Your sample failed—three words that can shut you down and cost you dearly. But who is right? Your laboratory tested the same material and it sailed through. Consider the following.
Samples drawn from the same lot are sent to two independent laboratories for verification testing. PAVDSR results from the first laboratory pass easily while the results from the second laboratory fail convincingly. Which result is correct? Which is “acceptable”? According to AASHTO T-315, they both are, if the results vary by less than 40.2%. For the user/producer/supplier depending on these test results to move product, the data from the second laboratory is surely less “acceptable” than the data from the first. Tests with precision estimates allowing variances of 40.2% in a purchase specification significantly reduce the value of the data.
The Table below illustrates a fictitious scenario where the acceptable ranges of test results are stretched nearly to the limit. Lab A has performed verification testing on a PG 82-22 and the data looks good but there is a requirement for independent laboratory testing. Identical samples are sent to two laboratories for round-robin testing. When compared to data from Lab A, all of the results from Lab B and Lab C are within tolerance for d2s%. This is good, right? While still acceptable according to the various AASHTO precision estimates, the results are far from desirable. Now compare data between the independent labs. The difference in PAV DSR data is 67%. The flash point either fails convincingly or passes comfortably and for several reasons (indicated in bold), neither data set meets the requirements for a PG 82-22.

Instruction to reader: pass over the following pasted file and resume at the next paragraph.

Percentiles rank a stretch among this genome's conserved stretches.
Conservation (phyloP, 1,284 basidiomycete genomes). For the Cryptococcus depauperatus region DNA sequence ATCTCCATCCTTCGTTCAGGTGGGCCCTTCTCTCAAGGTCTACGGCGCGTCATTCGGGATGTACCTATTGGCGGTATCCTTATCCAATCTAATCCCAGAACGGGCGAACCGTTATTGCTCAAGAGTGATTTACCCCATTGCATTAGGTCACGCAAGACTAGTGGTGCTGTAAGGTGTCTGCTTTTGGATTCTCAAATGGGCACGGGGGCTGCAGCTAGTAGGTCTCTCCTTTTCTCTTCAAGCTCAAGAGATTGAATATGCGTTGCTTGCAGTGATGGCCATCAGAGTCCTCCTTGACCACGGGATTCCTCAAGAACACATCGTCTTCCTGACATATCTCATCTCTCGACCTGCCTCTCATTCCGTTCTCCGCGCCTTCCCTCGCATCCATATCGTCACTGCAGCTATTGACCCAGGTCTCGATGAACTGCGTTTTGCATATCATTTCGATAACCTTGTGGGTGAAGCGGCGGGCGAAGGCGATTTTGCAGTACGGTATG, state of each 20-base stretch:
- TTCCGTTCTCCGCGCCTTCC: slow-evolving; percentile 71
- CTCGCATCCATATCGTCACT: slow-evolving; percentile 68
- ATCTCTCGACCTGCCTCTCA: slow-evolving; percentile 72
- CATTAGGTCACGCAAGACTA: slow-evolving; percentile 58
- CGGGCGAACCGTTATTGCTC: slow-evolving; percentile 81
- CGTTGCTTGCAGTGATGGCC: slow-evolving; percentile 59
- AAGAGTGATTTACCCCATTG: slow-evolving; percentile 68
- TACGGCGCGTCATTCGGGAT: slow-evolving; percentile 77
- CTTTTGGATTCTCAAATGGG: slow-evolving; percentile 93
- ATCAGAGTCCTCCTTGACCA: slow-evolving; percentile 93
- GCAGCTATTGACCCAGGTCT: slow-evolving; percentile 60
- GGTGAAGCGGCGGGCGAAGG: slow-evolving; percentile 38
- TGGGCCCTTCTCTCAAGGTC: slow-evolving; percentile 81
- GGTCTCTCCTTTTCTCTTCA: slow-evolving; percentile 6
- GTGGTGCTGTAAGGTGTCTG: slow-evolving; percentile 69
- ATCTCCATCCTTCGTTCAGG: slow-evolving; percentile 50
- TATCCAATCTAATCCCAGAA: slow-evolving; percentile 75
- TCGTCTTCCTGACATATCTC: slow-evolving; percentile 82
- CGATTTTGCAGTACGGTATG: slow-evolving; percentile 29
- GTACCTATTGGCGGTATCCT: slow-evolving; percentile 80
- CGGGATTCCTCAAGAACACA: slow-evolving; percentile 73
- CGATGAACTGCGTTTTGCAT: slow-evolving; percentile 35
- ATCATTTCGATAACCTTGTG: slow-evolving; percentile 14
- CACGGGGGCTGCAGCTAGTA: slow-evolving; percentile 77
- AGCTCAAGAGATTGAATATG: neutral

Our example is, of course rather preposterous, but a less extreme version of it occurs routinely. The calculation of a precision and bias statement is only as accurate as the data received from the large group of participating laboratories. There currently exists no national certification to standardize best practice. Without one, 40.2% is likely to stay essentially unchanged and by any standard, that is unacceptable.
In the years since the implementation of the PG system, technicians have become familiar with the required tests and have developed in-house methods that are meticulously followed and yield excellent repeatability (in-house). Reproducibility (between labs) has also improved but not as rapidly as repeatability. The proliferation of testing techniques has contributed to the multi laboratory precision we sometimes struggle with today. For instance, AASHTO T-313 requires that the BBR specimen be trimmed flush with a hot knife but it does not provide guidance when the hot knife won’t do the job on a very stiff binder. The test must be completed, so the technician finds a way.
It is not practical for a standard test method to cover every scenario. Recently, the Asphalt Institute commissioned Dr. Dave Anderson to create a manual that draws on the practical laboratory expertise of industry leaders. The intent of the Institute’s new manual, Asphalt Binder Testing, is to serve as a link between the published method and the technician, to standardize interpretation and best practice, and to narrow the testing gap. Click here for information on obtaining a copy of the manual.